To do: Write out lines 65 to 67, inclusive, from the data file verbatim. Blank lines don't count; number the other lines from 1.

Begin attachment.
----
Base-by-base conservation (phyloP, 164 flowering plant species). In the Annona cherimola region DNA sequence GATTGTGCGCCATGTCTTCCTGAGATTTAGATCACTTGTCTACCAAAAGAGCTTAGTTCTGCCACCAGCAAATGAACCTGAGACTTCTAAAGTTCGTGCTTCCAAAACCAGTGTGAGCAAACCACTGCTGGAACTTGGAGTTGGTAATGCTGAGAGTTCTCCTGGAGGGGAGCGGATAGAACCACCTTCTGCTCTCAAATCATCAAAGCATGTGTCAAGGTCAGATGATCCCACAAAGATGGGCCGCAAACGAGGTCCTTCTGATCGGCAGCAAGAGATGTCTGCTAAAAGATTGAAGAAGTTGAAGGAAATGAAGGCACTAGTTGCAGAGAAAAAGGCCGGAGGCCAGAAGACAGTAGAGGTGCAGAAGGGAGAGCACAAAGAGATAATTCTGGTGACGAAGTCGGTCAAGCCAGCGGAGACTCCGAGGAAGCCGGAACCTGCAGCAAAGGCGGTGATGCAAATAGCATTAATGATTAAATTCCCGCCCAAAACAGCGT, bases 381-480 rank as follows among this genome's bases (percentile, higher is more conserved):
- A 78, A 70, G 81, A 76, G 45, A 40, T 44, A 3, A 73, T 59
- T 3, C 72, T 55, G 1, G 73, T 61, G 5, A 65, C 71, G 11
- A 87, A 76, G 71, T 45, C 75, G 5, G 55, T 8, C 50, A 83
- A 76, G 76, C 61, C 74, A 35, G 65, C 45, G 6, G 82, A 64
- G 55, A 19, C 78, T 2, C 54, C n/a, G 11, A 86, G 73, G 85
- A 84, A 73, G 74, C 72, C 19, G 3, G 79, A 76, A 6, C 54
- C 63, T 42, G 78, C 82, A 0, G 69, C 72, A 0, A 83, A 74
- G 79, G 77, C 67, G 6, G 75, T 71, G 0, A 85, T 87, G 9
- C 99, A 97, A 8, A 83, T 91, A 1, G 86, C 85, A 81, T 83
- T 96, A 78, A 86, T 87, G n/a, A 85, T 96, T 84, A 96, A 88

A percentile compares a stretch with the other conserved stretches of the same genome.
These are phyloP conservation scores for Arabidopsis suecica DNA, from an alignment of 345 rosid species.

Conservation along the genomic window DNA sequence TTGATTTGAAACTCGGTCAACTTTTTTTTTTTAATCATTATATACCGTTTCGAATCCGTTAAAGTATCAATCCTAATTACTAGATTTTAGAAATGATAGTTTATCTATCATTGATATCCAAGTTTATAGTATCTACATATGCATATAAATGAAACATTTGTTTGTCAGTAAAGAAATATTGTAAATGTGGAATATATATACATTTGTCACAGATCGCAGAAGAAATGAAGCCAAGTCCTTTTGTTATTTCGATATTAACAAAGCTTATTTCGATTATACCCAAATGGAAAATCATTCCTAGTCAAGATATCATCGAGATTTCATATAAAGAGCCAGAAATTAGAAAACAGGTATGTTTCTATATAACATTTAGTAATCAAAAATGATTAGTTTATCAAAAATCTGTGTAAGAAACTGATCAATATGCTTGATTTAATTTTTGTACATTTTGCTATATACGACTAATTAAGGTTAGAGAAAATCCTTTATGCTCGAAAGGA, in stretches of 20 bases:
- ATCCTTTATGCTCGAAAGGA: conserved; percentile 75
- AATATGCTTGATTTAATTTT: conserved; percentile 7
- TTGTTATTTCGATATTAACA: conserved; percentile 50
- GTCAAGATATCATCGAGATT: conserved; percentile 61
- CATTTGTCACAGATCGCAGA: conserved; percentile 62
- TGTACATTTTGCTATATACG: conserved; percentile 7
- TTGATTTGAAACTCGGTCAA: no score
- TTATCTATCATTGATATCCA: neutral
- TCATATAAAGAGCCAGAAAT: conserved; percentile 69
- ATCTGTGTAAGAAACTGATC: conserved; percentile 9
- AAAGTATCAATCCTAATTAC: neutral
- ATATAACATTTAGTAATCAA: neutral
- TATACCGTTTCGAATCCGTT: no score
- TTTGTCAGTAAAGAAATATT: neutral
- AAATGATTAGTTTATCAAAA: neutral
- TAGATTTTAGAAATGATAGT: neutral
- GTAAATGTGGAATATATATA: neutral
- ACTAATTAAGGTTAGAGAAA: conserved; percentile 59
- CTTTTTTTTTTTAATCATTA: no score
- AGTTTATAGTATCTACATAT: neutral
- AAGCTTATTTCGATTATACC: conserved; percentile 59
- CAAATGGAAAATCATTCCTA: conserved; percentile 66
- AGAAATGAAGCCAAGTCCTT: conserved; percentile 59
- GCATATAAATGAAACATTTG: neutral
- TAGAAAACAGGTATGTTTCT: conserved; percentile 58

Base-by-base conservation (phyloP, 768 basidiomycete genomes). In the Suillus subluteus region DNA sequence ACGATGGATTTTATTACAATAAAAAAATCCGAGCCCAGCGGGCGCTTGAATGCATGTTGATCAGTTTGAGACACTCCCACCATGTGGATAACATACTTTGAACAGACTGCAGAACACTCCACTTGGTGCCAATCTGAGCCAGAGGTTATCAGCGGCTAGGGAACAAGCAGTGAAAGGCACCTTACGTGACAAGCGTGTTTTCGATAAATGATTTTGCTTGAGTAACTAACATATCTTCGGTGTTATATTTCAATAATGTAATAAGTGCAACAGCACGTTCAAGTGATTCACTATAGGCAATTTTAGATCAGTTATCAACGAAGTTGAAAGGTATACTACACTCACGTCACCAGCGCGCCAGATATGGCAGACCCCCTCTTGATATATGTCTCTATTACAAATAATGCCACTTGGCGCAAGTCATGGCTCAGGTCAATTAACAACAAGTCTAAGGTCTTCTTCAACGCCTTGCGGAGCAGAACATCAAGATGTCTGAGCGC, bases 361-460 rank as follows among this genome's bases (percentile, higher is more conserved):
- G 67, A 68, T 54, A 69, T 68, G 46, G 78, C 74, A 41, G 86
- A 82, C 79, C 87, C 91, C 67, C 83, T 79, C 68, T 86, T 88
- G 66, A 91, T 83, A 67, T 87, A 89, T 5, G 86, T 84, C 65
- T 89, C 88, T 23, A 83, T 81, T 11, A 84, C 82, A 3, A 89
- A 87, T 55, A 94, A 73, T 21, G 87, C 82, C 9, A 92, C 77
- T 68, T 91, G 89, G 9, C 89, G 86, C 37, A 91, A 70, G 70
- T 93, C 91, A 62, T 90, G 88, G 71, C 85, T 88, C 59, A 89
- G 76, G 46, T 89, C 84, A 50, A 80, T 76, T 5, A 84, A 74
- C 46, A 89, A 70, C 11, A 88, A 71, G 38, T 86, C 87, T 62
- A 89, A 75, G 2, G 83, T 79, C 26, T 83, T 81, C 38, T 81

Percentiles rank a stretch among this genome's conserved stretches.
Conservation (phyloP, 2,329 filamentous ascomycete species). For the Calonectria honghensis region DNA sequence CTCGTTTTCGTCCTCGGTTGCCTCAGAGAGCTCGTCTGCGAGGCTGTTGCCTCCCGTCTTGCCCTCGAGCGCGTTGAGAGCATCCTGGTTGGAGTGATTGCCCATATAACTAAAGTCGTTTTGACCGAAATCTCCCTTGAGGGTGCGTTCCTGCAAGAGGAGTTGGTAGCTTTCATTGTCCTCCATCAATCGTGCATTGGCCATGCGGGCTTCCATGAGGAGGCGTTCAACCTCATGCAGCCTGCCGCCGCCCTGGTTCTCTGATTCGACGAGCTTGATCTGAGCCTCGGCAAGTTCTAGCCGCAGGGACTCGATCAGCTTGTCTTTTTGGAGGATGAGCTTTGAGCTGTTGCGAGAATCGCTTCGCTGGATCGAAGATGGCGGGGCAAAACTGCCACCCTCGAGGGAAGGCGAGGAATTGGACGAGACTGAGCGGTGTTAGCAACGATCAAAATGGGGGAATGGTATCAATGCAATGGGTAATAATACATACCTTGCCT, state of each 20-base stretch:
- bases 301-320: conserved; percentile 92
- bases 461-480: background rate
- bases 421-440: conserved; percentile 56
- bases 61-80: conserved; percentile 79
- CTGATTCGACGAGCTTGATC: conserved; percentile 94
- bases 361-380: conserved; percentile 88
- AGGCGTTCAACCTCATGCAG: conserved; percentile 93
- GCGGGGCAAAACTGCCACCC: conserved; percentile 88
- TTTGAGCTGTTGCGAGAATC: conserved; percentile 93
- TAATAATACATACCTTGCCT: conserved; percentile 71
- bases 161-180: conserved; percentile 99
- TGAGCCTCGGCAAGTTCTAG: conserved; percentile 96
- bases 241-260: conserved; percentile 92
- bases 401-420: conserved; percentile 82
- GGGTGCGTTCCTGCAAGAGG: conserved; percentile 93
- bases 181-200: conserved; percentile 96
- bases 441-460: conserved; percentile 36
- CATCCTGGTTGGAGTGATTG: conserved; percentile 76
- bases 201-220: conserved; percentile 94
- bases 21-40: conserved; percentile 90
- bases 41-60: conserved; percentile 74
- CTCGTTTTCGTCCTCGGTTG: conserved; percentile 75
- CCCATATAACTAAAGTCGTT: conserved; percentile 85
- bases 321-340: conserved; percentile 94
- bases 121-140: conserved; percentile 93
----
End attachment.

- bases 241-260: conserved; percentile 92
- bases 401-420: conserved; percentile 82
- GGGTGCGTTCCTGCAAGAGG: conserved; percentile 93